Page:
This year's Holy Week was marred tragically by the actions of Andreas Lubitz, the Germanwings co-pilot who deliberately flew an Airbus jet into an Alpine mountainside, forcing 149 others to join him in his suicide. This cannot help but raise again philosophical questions about why a good God allows such evil actions to happen.
There has always been evil and misfortune afoot in our fallen world. Even during the time when God's Son, one of the Persons of the Trinity, was incarnated and lived among us, evil things and tribulation were allowed to happen. In fact, the political tumult of the region during the decades preceding his birth was continuous and considerable, (see: Wikipedia article). The Christ Child was only about three years old when King Herod committed the massacre of the innocents. Later on, the adult Jesus spoke in his teaching of mishaps and misdeeds which probably had happened recently - so even when He was going about healing thousands of people, releasing them from their demons, and (sometimes) miraculously feeding them, things had been happening which people found wrong or tragic.. Pilate had mingled the blood of a group of Jews with their sacrifices. A tower in Siloam had fallen and killed a large number of people. When Christ's trial took place and the people demanded that Pilate release Barabbas, well, why was Barabbas in prison? He had been leading thugs in violence and murder. Jesus was not suppressing these things from happening and neither was the Father.
"How can a thinking person not question the goodness of God?" Many people ask that when such things happen. These things try our faith but are not meant to ruin it. Perhaps the question should be, how can a sinful person demand absolute arresting and cessation of all misfortune and evil before he will recognize what God is doing right. "Well, God is supposed to be perfect." So, are we the best judges of what proves moral perfection? It's interesting that we would claim perfect understanding of how a good God should act, when, as a whole, our understanding does not bring about divine goodness from us.
God's way is to do great acts of good in a world which our sin has corrupted and twisted, and this sin corruption continues to manifest itself even while God is at work. He does restrain some of it but never all of it, because too many of us are still in rebellion against Him and making the world peaceful, perfect, and tranquil would be to remove a chief consequence of our sin. God's redemptive work takes place amid the crying need for redemption. God's light shines in darkness but a great deal of darkness remains. After all, the brilliance of the angelic throng in the fields of Bethlehem telling Good News to the shepherds did not mean that night turned to day permanently all over Judea. When they had delivered their Good News and departed, the darkness returned.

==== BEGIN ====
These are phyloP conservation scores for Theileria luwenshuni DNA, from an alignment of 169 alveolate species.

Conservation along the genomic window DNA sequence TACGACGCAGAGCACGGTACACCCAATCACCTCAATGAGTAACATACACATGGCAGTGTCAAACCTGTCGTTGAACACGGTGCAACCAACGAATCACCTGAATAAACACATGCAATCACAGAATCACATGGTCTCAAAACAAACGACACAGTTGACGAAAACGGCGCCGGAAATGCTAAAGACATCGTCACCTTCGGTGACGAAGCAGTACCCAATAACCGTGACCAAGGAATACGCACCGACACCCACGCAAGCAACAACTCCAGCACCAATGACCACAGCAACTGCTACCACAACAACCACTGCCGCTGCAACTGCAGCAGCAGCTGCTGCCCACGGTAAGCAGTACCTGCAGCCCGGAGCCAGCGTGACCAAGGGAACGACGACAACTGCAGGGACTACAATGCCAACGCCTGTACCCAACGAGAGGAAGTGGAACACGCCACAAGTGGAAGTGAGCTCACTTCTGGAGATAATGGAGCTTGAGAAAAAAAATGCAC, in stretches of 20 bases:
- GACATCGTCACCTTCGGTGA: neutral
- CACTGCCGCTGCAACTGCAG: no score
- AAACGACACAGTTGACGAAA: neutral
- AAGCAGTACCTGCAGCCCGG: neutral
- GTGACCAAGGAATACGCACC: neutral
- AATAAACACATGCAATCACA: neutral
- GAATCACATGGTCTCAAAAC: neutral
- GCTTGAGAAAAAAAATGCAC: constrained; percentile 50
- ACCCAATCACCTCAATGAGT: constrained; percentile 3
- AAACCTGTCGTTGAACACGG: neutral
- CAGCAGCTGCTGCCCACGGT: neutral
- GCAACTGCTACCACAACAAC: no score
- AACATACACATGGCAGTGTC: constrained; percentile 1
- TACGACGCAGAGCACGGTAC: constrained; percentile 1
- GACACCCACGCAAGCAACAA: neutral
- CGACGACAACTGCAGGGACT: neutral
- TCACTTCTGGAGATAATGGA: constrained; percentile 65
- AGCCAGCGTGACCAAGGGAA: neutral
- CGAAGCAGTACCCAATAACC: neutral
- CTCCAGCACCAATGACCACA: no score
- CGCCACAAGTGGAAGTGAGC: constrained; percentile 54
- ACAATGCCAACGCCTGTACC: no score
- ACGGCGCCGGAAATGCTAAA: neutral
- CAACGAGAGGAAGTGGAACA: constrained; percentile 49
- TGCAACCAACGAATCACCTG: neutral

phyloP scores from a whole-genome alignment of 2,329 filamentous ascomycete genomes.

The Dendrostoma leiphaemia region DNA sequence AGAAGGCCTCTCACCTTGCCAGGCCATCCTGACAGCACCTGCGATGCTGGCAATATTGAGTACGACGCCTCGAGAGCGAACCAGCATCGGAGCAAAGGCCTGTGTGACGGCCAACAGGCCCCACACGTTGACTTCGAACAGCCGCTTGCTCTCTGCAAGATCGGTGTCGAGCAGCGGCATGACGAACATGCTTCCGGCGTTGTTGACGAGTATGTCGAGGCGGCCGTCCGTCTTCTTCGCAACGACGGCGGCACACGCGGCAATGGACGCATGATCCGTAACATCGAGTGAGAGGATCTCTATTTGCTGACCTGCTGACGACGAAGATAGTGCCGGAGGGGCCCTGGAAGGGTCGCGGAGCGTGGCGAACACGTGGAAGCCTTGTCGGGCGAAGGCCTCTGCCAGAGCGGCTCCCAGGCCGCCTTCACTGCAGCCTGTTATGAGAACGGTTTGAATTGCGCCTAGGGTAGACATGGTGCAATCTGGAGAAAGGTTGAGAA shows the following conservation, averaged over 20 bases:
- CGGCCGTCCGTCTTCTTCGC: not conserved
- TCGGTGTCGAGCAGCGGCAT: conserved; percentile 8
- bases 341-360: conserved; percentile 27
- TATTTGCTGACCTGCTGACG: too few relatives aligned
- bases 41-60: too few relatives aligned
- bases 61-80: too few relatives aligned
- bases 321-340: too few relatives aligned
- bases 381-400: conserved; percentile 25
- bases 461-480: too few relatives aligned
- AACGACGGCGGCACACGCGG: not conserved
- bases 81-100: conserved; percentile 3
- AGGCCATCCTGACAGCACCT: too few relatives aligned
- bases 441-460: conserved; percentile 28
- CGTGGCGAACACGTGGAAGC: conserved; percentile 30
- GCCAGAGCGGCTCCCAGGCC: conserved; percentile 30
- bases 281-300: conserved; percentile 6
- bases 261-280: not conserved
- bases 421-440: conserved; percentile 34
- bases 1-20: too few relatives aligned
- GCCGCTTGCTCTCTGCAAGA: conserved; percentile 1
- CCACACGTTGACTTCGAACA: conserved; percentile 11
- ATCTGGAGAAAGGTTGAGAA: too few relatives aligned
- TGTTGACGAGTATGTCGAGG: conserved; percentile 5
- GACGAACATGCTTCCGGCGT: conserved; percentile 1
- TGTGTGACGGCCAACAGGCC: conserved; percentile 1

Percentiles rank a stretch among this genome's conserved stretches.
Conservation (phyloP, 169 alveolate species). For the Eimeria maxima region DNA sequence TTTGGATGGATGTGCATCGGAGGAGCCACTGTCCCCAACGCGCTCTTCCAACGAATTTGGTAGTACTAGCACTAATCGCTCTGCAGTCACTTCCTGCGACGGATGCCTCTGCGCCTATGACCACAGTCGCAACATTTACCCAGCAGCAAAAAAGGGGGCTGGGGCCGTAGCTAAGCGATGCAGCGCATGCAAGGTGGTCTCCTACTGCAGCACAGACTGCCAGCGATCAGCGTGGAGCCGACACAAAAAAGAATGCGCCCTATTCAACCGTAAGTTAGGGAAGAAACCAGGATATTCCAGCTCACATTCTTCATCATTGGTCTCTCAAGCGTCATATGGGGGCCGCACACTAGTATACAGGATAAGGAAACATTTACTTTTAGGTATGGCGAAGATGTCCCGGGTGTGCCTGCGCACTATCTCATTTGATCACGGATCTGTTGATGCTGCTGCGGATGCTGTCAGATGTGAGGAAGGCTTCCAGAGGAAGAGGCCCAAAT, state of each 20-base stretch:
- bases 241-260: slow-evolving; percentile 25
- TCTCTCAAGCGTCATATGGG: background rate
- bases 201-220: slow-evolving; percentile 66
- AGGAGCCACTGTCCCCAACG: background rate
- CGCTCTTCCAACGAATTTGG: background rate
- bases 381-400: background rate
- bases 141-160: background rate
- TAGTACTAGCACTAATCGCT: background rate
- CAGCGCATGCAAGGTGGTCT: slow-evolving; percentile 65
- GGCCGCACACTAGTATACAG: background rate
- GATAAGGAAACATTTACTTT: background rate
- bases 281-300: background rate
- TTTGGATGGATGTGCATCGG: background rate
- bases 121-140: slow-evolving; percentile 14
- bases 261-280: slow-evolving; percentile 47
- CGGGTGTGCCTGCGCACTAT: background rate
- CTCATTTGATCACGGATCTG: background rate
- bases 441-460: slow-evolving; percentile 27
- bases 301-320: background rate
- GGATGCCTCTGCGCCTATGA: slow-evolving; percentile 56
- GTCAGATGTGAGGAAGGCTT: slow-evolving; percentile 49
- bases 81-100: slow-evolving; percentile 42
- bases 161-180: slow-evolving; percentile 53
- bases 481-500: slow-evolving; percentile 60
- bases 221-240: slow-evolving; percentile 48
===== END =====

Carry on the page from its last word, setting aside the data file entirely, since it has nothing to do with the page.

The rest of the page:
After the Resurrection, the early church still had to live with the persecution of Paul, for a time, and with things like King Herod Antipas throwing apostles in jail and intending to execute them. He succeeded with James, but the angel released Peter. Did the Church pray for James less than they prayed for Peter? The Word of God does not say. God allowed Paul to throw Christian men and women in prison - but when he expanded his efforts to Damascus, God called a halt. Later, when Paul himself was nearly murdered by mob violence in Jerusalem, the Roman centurion who rescued him thought he was an Egyptian who had led men in rebellion. So that was still going on, too.
Isn't this why Jesus told us that we are the light of the world? Isn't our faith, our trust in Him, meant to call people's attention to what good Jesus Christ is still doing among them, even as the world's sinful darkness rages on? "It is better to light a single candle than to curse the darkness," and God is still lighting great numbers of candles all over the place. Even when our flame goes out or wavers, He graciously relights it, often from that of a Christian next to us. We're not meant to live in isolation but in fellowship. To bear with our fellow believers, forgive them, "believe the best" as First Corinthians 13 says love ("charity" in the KJV) does. We do indeed need to make sure that our individual light shines, that people see Christ, the Light of the World, through us.
We were never, however, intended to be a chaotic, random scattering of candles. Don't just be a candle for Christ. Be in a chandelier.
(See "About Me")